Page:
Deloitte: Managers still failing to address business continuity issues

The study, which took in responses from around 650 international organisations, found that barely 16% of respondents had applied business continuity management (BCM) to understand the implications of their choices before making a decision on business continuity technologies.

The BCI report concludes that managers need to ensure that there is at least some aspect of reflection on the strategic consequences of the scenario, when conducting existing exercises.

This will, says the study, have an additional benefit, demonstrating that BCM has a clear understanding of the business priorities and risk, and the solutions to support executives in mitigating these risks.

"Understand the key risks facing the organisation and determine whether BCM thinking could be applied to these risks, and develop exercises around them", says the paper.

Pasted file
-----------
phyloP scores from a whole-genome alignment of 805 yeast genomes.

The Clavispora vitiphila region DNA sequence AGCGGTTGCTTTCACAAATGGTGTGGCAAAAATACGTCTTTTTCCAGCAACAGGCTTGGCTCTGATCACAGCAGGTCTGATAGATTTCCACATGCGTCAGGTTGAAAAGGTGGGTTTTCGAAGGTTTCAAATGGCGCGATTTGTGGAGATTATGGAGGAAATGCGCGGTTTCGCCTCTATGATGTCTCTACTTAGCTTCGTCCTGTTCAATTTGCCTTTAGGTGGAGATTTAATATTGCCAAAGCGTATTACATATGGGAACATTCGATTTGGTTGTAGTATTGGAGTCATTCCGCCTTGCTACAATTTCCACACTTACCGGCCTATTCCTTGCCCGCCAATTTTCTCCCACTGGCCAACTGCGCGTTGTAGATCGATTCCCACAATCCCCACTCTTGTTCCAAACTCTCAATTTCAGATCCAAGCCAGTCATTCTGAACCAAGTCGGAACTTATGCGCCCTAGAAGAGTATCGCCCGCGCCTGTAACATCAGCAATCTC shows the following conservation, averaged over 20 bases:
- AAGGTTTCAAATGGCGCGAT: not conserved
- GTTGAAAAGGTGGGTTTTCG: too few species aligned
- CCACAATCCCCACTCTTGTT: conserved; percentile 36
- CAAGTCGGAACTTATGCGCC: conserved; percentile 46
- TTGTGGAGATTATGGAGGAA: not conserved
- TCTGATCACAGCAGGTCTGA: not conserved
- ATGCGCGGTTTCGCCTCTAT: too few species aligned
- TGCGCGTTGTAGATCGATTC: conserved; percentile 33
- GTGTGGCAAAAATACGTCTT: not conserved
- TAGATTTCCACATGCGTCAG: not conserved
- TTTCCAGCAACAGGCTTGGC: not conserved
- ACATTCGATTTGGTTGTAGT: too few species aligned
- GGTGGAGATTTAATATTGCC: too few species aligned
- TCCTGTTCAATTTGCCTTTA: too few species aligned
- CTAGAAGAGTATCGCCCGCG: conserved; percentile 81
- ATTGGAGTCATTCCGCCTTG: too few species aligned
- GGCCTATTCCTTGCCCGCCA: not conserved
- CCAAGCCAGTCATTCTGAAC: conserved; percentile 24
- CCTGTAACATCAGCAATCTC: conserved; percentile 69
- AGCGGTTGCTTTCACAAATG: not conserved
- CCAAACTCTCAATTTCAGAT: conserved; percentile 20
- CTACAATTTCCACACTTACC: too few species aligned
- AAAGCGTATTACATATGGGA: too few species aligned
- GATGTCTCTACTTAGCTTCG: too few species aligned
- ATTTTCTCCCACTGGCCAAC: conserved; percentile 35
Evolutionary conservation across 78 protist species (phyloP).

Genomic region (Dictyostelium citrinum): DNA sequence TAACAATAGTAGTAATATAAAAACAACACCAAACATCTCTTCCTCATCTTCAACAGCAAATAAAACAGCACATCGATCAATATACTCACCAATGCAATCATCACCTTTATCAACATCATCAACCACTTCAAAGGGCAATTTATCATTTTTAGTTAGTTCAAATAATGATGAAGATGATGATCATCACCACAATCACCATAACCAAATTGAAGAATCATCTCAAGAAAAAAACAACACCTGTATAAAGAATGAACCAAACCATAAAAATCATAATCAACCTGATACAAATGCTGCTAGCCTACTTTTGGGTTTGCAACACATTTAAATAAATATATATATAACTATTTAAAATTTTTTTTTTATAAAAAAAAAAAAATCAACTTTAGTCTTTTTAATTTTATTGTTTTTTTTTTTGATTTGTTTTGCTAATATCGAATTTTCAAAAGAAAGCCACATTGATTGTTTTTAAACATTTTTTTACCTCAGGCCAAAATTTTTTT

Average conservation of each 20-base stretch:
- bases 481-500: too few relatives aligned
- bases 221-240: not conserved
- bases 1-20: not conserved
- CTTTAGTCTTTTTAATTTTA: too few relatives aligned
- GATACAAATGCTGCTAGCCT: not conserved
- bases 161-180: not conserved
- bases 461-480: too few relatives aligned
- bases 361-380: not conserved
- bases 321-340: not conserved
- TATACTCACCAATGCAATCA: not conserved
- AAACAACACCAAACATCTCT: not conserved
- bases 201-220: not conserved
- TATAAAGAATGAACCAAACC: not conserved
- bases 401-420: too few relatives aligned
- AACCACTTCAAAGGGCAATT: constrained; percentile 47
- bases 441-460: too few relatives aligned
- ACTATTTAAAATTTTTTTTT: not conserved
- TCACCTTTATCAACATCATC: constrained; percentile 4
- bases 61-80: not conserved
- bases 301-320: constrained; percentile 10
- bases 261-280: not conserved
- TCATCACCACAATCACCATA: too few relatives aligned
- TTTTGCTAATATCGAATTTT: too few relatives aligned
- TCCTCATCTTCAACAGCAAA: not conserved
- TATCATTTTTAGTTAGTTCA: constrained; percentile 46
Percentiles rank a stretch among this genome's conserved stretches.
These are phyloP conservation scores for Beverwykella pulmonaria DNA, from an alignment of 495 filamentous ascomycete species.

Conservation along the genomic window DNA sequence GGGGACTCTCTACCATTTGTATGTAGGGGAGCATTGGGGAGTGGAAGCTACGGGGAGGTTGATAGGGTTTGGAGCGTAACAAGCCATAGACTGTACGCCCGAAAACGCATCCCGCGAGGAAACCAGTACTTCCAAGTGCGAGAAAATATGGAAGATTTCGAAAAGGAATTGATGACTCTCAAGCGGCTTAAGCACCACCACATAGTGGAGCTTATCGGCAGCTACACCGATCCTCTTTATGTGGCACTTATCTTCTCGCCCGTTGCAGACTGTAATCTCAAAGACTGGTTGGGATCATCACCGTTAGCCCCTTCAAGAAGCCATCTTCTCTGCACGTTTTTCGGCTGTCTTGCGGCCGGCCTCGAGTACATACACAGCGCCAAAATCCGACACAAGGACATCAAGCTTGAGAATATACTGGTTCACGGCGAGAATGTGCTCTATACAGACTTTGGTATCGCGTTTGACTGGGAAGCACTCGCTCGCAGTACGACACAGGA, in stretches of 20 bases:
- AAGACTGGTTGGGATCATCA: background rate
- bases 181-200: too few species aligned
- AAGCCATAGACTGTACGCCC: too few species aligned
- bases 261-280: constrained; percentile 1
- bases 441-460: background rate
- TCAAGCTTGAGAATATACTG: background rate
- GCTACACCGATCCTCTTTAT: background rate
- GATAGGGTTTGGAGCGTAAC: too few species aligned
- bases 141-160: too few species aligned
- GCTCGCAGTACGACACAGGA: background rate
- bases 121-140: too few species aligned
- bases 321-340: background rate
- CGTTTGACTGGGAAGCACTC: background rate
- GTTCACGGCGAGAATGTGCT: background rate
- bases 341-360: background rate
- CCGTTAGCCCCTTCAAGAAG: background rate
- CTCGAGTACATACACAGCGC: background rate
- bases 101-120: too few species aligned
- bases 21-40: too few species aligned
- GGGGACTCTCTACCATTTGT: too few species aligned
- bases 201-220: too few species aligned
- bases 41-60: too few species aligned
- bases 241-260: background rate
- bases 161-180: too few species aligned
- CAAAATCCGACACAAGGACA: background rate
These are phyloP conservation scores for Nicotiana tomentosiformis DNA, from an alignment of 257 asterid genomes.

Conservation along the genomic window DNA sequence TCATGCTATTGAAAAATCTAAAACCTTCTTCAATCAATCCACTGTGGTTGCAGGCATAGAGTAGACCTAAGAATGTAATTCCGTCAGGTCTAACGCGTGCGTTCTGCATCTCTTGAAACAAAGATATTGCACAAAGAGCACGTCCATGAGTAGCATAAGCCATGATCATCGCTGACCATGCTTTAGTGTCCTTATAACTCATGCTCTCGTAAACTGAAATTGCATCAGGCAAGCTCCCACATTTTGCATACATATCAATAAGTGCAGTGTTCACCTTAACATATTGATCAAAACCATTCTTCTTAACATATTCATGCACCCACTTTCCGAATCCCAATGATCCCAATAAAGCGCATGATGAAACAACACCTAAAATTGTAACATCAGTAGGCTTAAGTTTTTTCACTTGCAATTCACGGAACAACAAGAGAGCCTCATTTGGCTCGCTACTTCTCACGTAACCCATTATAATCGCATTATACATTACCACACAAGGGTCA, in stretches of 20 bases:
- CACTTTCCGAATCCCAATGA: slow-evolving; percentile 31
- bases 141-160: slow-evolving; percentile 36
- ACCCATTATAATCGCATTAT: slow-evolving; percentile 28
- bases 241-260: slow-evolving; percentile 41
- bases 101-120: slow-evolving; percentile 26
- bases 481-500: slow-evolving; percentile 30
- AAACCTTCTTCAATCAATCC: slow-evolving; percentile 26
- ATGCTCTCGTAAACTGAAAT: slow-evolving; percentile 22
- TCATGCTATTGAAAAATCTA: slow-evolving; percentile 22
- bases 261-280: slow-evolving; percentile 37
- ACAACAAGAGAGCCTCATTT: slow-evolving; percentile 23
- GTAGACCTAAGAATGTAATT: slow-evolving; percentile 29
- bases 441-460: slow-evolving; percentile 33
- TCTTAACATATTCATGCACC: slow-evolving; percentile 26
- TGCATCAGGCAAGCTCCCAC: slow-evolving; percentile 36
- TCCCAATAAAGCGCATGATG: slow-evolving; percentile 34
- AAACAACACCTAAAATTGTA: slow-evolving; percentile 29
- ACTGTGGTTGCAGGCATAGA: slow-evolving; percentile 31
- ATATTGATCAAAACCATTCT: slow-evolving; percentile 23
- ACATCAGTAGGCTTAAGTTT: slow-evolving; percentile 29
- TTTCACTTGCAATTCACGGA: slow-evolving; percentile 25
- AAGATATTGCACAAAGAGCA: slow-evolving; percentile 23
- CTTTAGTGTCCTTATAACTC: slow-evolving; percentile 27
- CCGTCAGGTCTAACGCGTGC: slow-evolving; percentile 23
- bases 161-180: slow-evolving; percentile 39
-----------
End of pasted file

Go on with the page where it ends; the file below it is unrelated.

Managers also, adds the report, need to challenge their organisation if they see BCM as a category of risk. The study argues that, ultimately, this view may limit the scope of risks covered and the value that business continuity can bring to the organisation.

The report also advises that managers need to demonstrate that BCM can add value in understanding the consequences of strategic decisions.

"Sourcing decisions are a very topical area for BCM thinking to be applied but equally the launch of new products and services may well provide an opportunity to prove the value add of BCM", says the study.

Commenting on the report, Lyndon Bird, the BCI's technical director, said that business continuity management has become an essential part of protecting reputation and value in a crisis.

"What is missing, however, is the link into corporate decision making. BCM provides a robust foundation to enable a business to adapt to change, and pursue new opportunities with the assurance that potential unintended consequences have been duly considered", he said.

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